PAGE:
A renowned Linux innovator has developed a new mobile operating system, called "Project eelo," in an effort to provide a level of data privacy that traditional Android and iOS devices fail to offer. The new eelo system will allow mobile phone users to regain control over their personal information at a price they can afford, said Gael Duval, who created Mandrake Linux back in 1998.

  • Massive Intel Chip Security Flaw Threatens Computers
    A design flaw in all Intel chips produced in the last decade is responsible for a vulnerability that puts Linux, Windows and macOS-powered computers at risk, according to multiple press reports. The flaw reportedly is in the kernel that controls the chip performance, allowing commonly used programs to access the contents and layout of a computer's protected kernel memory areas.

  • SoftMaker for Linux Is a Solid Microsoft Office Alternative
    SoftMaker Office could be a first-class professional-strength replacement for Microsoft Office on the Linux desktop. The Linux OS has its share of lightweight word processors and a few nearly worthy standalone spreadsheet apps, but very few high-end integrated office suites exist for Linux users. Generally, Linux office suites lack a really solid slide presentation creation tool.

  • Zealot Loads Cryptocurrency Miner on Linux, Windows Machines
    A new Apache Struts campaign that researchers named "Zealot" has come to light in recent weeks. Zealot loads Windows or Linux-based machines by installing a miner for Monero, which has become one of the hottest cryptocurrencies used in recent malware attacks. Zealot uses NSA-linked EternalBlue and EternalSynergy exploits, according to the F5 Labs researchers who discovered the campaign.

  • P2P WiFi Plan Challenges ISP Dominance
    Open Garden has announced the launch of a new P2P service that allows users to share Internet connections and unused plan data for free, with compensation in a new cryptocurrency as an extra incentive. The company is offering the service through an app that can be downloaded from Google Play. The system requires no hardware other than an Android phone to participate in the Internet access sharing.

  • New Open Source Tools Test for VPN Leaks
    ExpressVPN on Tuesday launched a suite of open source tools that let users test for vulnerabilities that can compromise privacy and security in virtual private networks. Released under an open source MIT License, they are the first-ever public tools to allow automated testing for leaks on VPNs, the company said. The tools are written primarily in Python, and available for download on Github.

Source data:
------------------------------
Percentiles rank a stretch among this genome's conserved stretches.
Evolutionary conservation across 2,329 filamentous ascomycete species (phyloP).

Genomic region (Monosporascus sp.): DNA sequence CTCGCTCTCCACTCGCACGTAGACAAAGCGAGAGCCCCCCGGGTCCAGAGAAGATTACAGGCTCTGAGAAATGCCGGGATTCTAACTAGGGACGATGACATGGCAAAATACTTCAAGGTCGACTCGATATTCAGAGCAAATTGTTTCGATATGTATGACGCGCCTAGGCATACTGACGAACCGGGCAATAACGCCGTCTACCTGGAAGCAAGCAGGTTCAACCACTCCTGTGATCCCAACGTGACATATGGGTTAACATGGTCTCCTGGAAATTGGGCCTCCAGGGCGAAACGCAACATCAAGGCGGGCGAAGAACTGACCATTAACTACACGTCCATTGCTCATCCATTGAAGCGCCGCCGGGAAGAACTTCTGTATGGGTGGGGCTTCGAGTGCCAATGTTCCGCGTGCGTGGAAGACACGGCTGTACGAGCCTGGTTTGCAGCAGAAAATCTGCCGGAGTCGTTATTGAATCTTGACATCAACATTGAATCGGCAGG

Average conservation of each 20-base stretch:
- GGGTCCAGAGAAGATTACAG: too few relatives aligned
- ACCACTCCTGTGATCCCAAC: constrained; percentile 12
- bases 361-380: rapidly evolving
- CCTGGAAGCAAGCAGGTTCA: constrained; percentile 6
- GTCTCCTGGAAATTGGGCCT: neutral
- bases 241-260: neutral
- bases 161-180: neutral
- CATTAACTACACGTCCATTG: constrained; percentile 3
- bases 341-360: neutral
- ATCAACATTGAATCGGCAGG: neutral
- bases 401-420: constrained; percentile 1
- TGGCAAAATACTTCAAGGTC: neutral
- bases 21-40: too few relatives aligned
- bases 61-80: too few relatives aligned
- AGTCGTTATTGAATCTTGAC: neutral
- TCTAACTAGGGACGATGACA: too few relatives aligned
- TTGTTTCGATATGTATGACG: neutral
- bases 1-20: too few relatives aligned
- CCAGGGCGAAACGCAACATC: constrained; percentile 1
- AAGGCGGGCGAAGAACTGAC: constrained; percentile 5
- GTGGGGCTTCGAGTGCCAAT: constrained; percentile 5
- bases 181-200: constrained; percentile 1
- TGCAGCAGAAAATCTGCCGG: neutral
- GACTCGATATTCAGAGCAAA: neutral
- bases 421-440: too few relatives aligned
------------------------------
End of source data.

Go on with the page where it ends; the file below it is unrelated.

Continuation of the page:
• If You're Ready for Arch, ArchMerge Eases the Way
    Newcomer ArchMerge Linux offers a big change for the better to those switching from the Debian Linux lineage to the Arch Linux infrastructure. ArchMerge Linux is a recent spinoff of ArchLabs Linux, which is a step up from most Arch Linux offerings in terms of installation and usability. Arch Linux distros are notorious for their challenging installation and software management processes.

  • Microsoft Goes All In With Kubernetes
    Microsoft has launched a raft of new Kubernetes-related projects, demonstrating its growing commitment to the technology. Among them are a new version of its experimental Azure Container Instances for Kubernetes, the Virtual Kubelet. Microsoft also entered a collaboration with Heptio on a new disaster recovery solution. The Virtual Kubelet builds on Microsoft's earlier ACI announcement.

  • New Open Platform Helps Enterprises Manage Their Own Cloud Services
    CoreOS on Tuesday announced the release of Tectonic 1.8, a Kubernetes container management platform. Tectonic enables enterprises to deploy key automation infrastructure components that function like managed cloud services without cloud vendor lock-in. The CoreOS Open Cloud Services Catalog offers an alternative to cloud vendors' proprietary services and APIs.